Fatherhood is funny.
Finding honest and interesting things to do with a young child can lead one down all sorts of previously unfollowed paths of creative exploration and into all kinds of time-filling follies.
For (nearly) fourteen years I’ve been nudging my daughter to try new things, to explore her creative self, and find fanciful ways to fill her mind with fabulous experiences.
For whatever reason for which I can’t quite recall, I was recently exploring something far less fanciful: the closet in my office… which is in itself an archeological site dating back to my having moved into the space well over a decade ago.
Finding my old university textbooks was not surprising, but finding those same textbooks stuffed full of dried wild flowers was something that I had obviously done long ago but almost forgotten about.
Foggy though my memory was on the exact timeline, I recall spending the day with my toddler-aged daughter in the local natural areas of the river valley, filling our days with simple delights and effortless fun.
Frolicking through the tall grasses and between the poplar trees, I remember that we picked flowers and I’d promised her that we would dry them and “make a present for mommy.”
Fascination is an emotion so easily overwhelmed by impatience, especially for someone only three or four years old, and I assume the flowers were stuffed into some conveniently fulsome tomes, my old microbiology textbook for one, to begin the drying and pressing process, then…
Fast forward to this week and the aforementioned archeological dig through the back corners of my closet revealed a small stack of flagrantly outdated text books filled with the feathered edges of wax paper pressings, and a dozen or so samples of decade-old dried flowers.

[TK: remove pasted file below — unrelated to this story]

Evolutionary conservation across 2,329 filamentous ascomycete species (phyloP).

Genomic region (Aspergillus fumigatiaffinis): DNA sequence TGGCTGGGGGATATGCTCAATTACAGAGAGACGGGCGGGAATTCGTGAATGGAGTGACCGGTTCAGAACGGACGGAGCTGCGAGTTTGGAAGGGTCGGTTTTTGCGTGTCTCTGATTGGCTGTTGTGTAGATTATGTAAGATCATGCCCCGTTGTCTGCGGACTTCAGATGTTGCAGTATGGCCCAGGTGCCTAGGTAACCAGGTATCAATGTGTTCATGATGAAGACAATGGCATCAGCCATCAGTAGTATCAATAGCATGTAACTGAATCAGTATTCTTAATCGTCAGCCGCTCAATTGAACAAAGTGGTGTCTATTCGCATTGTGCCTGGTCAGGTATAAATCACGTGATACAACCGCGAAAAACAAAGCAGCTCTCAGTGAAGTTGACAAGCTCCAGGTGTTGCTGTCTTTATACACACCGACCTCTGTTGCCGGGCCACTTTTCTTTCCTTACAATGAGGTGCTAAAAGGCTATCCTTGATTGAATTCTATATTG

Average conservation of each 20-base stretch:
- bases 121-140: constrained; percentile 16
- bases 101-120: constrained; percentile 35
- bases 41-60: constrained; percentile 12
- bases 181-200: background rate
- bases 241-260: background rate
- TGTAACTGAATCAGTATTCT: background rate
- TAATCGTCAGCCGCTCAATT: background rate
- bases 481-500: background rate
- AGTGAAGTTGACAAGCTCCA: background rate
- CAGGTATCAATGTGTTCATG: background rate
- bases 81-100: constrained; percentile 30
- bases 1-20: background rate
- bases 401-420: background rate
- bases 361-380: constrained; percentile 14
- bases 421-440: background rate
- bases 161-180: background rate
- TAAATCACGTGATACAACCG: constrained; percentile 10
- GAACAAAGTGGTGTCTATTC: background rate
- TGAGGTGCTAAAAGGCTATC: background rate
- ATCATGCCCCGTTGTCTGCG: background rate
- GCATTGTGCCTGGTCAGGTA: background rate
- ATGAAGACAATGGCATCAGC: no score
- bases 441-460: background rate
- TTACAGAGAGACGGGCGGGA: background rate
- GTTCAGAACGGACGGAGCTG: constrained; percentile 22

Finding something meaningful to do with these fragments of my shared history with a daughter who is growing up and out so quickly may be a fruitless effort, or…
Forcing some kind of nostalgia into something so fleeting, a single day from a forgotten timeframe shared by a father and daughter my prove old-fashioned to her teenage eyes.
Faithless as that may seem, I almost stuck those textbooks back into the dark corners of my closet to wait out another decade.
Flowers, dried and brittle, imbued with some kind of narrative for a long lost day would likely age further and form an even more fortified link to that flipbook past given a few more fleeting years of passing time, or…
Frail and lost to time.
Famous to no one but my fleeting recollection of a fragile moment.
Fatherhood is funny, and fumbling my forties with emotions and curiously fading memories in unforeseen forms on an otherwise quiet Friday morning.